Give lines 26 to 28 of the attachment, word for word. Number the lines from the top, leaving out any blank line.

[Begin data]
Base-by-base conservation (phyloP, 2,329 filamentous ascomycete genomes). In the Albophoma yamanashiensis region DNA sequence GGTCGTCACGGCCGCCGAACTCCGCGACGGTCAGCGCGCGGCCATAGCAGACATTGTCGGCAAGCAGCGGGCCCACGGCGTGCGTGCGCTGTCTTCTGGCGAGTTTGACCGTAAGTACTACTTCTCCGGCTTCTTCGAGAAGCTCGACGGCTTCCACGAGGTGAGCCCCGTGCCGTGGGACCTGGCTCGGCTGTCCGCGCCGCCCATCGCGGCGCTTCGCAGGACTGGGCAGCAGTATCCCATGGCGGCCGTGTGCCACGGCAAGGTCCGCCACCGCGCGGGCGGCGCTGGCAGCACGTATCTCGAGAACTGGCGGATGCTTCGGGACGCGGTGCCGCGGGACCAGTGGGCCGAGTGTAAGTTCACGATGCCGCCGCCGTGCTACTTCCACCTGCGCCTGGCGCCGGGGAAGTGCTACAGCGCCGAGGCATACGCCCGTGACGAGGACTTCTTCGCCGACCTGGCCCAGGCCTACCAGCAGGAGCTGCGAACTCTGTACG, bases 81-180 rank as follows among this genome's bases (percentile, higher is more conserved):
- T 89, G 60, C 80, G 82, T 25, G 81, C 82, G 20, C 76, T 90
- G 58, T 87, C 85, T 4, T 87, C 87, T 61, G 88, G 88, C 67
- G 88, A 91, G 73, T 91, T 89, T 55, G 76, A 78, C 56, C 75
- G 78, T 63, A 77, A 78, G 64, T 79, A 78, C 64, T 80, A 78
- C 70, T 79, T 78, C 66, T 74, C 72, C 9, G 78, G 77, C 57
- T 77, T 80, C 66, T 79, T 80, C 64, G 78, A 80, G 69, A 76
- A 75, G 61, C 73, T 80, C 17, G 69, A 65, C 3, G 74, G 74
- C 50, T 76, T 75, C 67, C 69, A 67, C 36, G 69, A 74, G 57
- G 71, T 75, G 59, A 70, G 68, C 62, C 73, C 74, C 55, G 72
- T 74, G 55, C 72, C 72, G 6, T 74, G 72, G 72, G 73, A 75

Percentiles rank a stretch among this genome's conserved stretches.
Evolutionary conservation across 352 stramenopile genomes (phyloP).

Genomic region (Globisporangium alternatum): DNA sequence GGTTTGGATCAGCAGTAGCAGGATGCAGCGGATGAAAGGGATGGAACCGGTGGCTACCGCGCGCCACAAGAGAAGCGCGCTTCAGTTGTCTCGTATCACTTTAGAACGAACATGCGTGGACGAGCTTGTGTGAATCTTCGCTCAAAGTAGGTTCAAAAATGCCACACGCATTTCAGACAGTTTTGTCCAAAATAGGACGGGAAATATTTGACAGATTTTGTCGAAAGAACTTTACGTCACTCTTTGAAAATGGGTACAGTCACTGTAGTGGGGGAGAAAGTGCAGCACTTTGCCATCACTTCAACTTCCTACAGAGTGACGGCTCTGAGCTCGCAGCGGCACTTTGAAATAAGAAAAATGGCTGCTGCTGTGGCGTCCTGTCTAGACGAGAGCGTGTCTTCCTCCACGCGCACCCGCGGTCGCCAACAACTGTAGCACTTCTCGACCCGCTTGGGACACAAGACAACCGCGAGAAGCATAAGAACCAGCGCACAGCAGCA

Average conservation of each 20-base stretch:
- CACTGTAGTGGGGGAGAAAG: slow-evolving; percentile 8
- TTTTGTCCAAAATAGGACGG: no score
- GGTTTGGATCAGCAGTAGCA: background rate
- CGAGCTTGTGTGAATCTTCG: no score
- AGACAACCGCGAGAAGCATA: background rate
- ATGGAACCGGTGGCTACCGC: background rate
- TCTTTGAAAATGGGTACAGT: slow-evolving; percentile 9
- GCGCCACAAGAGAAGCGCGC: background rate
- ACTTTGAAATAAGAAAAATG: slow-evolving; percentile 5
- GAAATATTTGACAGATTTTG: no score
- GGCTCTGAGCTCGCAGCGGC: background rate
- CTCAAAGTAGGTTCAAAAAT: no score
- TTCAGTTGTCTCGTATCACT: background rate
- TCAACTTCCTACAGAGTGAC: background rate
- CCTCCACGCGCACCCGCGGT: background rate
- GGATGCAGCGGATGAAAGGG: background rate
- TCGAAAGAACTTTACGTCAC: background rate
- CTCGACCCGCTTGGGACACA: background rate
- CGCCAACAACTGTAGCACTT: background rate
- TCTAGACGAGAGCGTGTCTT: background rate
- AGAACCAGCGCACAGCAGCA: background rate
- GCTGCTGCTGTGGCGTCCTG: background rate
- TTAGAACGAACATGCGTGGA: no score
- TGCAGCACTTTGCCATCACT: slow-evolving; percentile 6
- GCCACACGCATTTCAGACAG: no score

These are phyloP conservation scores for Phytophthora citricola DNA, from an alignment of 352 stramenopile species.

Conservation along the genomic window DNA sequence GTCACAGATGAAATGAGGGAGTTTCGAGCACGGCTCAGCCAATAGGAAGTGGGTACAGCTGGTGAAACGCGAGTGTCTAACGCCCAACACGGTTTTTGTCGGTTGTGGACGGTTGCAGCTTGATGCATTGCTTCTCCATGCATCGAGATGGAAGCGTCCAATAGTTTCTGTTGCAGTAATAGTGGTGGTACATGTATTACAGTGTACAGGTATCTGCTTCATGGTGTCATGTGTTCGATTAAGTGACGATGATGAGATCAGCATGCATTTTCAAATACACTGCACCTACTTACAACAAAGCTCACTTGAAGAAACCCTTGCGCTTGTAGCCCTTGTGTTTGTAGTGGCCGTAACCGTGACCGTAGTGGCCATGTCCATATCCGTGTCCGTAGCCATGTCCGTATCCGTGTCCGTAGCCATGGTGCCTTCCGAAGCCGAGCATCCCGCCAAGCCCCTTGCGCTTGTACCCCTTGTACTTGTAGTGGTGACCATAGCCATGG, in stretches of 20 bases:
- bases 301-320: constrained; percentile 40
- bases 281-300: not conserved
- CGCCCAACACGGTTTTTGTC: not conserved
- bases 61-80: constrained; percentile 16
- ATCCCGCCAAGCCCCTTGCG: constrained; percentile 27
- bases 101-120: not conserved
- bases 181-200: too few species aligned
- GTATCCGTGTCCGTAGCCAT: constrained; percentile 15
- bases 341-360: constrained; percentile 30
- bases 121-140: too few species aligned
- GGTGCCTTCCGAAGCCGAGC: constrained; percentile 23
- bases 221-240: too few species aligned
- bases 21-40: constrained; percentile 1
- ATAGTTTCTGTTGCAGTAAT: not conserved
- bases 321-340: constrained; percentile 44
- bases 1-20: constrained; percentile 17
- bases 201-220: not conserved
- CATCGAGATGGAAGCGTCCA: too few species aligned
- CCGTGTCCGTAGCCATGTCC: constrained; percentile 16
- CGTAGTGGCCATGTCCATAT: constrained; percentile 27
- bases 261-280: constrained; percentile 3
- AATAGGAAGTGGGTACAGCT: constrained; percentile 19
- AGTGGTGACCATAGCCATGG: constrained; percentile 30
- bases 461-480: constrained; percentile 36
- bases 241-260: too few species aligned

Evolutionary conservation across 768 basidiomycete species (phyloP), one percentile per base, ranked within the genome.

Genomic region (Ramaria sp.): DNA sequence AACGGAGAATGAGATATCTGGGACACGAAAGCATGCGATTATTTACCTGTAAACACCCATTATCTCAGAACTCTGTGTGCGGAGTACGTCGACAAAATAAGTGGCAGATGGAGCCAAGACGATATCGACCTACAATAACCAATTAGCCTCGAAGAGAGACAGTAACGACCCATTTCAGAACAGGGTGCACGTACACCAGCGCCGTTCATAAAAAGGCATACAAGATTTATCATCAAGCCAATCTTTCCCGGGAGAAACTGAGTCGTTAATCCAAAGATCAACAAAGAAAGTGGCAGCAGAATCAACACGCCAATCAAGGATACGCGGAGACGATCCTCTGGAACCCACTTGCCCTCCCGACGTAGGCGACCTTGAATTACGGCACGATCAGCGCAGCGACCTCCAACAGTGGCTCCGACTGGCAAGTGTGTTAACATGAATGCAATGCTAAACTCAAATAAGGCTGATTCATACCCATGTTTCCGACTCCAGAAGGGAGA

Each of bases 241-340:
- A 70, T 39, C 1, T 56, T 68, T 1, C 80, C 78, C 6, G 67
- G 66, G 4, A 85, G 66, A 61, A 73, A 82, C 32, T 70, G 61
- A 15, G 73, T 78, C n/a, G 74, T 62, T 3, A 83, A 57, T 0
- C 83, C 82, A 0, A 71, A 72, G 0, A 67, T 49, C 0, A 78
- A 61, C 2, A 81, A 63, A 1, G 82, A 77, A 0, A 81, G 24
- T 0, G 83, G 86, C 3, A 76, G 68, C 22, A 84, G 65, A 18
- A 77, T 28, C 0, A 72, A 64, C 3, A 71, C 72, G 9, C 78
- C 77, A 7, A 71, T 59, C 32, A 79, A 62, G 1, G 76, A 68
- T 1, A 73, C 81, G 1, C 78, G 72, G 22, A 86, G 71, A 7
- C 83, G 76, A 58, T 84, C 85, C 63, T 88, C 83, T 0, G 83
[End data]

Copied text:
- GGCTCTGAGCTCGCAGCGGC: background rate
- CTCAAAGTAGGTTCAAAAAT: no score
- TTCAGTTGTCTCGTATCACT: background rate